7:30 | Willard Womack gives his account of the Battle of Ap Bac, a significant turning point in the Vietnam War. It begins with him hitching a flight to Saigon to pick up the pay for his outfit. Detoured on his way back to his base, he saw a group of men listening intently to a firefight on a radio. Part 1 of 3. (This interview made possible with the support of RALPH J. TINGLE.)
Keywords : Willard Womack pilot Vietnam Saigon Tan Son Nhut Air Base Medical Evacuation (Medevac) 93rd Transportation Company helicopter radio John Paul Vann advisor Army of the Republic of Vietnam (ARVN) Ap Bac Vietnam Armored Personnel Carrier (APC) observation plane rice paddies Huey Vietnamese Charles Fitts
After receiving his pilot's license through Army ROTC, Willard Womack was committed to Army flight school. There he met an instructor who reminded him of someone and he made it the top of his class. Flying came naturally to him, it seemed. (This interview made possible with the support of RALPH J. TINGLE.)
After flight school, Willard Womack was sent to a tiny detachment with no planes. It's purpose was to set up and run combat air fields. The unit was sent to Okinawa to run an airfield there where a helicopter company was based. That company went off on a training mission to the Philippines and didn't come back. Womack and his unit soon followed to a place most had never heard of, Vietnam. (This interview made possible with the support of RALPH J. TINGLE.)
Sailing from Okinawa to Vietnam on an LST was miserable for Willard Womack, thanks to the bobbing of the landing craft on the waves and the diesel exhaust in his air vent. Once in country, he was surprised how behind the times everything was. (This interview made possible with the support of RALPH J. TINGLE.)
It was all advisors when Willard Womack went to Vietnam. The Army pilot was part of the early effort to help the South resist the insurgency. The rules for the advisors were very stringent and often stymied the progress of the war. (This interview made possible with the support of RALPH J. TINGLE.)
There was not much for Willard Womack to do at the Soc Trang air field early in the war. He flew small observation planes to support a helicopter unit and he was the supply officer. The unit had an exotic pet, which supplied some laughs, and there were nightly movies. (This interview made possible with the support of RALPH J. TINGLE.)
The plane was a Cessna Bird Dog and Willard Womack flew it in support of a helicopter company, frequently on evacuation missions. The troops were all Vietnamese, and when the unit's flight surgeon found out what their doctors were actually doing at the evacuation hospital, they stopped flying the rescue missions for them. (This interview made possible with the support of RALPH J. TINGLE.)
As the American advisor argued with his Vietnamese counterpart over the radio, Willard Womack, an Army pilot stuck in transit, could hear the frustration mounting. The battle of Ap Bac could not be won with these tactics. Eventually, the evacuation was made and, weeks later, several of the aviators involved hitched a ride to Saigon for a night of carousing. Pt 2 of 3. (This interview made possible with the support of RALPH J. TINGLE.)
Willard Womack was nervously awaiting the news of what happened to the helicopter carrying some of his friends who had just participated in the Battle of Ap Bac, a crucial turning point early in the war. They had come though that unscathed but were now missing. Decades later, he received an email that brought the memories flooding back. Part 3 of 3. (This interview made possible with the support of RALPH J. TINGLE.)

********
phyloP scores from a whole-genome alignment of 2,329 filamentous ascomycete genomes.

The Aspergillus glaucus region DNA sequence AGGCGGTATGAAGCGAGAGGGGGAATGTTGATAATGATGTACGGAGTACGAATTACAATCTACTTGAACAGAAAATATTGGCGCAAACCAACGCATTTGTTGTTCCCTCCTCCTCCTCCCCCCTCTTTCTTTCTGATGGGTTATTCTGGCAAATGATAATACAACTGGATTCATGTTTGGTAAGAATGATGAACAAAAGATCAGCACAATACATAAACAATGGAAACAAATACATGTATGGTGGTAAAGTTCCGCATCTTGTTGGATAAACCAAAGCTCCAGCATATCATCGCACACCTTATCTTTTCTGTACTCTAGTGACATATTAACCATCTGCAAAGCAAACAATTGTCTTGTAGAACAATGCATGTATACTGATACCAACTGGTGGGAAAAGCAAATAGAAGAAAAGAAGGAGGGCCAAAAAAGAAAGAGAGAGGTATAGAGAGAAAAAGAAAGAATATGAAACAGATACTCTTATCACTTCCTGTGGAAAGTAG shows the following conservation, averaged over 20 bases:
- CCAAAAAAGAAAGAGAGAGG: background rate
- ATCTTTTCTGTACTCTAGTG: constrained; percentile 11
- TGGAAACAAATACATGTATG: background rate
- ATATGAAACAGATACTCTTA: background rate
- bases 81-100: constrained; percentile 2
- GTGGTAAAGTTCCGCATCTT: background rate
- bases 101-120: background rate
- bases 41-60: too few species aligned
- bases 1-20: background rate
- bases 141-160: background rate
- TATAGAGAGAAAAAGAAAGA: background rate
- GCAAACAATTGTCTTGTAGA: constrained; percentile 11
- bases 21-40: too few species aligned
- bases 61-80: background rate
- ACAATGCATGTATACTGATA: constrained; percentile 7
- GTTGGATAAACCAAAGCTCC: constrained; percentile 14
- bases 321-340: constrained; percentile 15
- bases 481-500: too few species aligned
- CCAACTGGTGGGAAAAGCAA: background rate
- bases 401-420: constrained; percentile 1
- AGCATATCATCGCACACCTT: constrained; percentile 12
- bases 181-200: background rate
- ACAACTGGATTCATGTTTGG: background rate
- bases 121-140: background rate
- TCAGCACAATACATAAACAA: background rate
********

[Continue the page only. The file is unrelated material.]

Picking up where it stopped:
Army pilot Willard Womack's job was to support a helicopter company in his spotter plane, usually from above the action. He tells how he came to be just 300 feet off the ground the only time he took a round in the plane. (This interview made possible with the support of RALPH J. TINGLE.)
In Vietnam, Army pilot Willard Womack visited Saigon several times, usually because he was ferrying someone around but he had a few occasions to get out and see the place. He remembers a wild ride in a pedicab in the chaotic traffic. This was way more exciting than his duty, which was mostly ferrying people around in a Cessna. (This interview made possible with the support of RALPH J. TINGLE.)
Wherever there are weapons, there is always the potential for accidents. Army pilot Willard Womack recalls several times when carelessness caused trouble during his tour in Vietnam. (This interview made possible with the support of RALPH J. TINGLE.)
Willard Womack was a pilot in the Army but everyone in the Army has other duties and his was supply. As supply officer, he had a first row seat to the spectacle of Army bureaucracy and reveals how the last scene of Indiana Jones just might be true, that there are stacks of things around the world lost in paperwork. (This interview made possible with the support of RALPH J. TINGLE.)
Army pilot Willard Womack explains how his Air Medals are no big deal because they were automatic with the number of combat missions flown. And in a guerrilla war like Vietnam, every flight was a combat mission. (This interview made possible with the support of RALPH J. TINGLE.)
One night, while Laurie was eating dinner, the USS Sanctuary got a call about a plane crash. She vividly remembers the patients coming aboard, and the aftermath of this incident, including one boy who was MIA. However, as difficult as this experience was, this was nothing compared to the Tet Offensive. They had new wounded coming in constantly, and trying to care for all of them at once was emotionally exhausting. (Interview conducted at, and with the assistance of, the Military Heritage Museum- https://freedomisntfree.org/.)
His company command at the Cua Viet River was just the way Richard Jackson liked it. He was given free reign to take care of his area. He describes the tactics he used to fight the enemy and recalls one memorable fight in which his men and an NVA unit charged at each other in darkness.
Following personal leave to attend his father's funeral, Tom Pemberton returned to Vietnam with a new assignment, auditing stevedore contracts at the Saigon port. When his time was up, he returned to the Army Reserve Advisory Group in Jacksonville. It was a good post, but there was one difficulty. It fell on this unit to notify families in Florida of a soldiers death.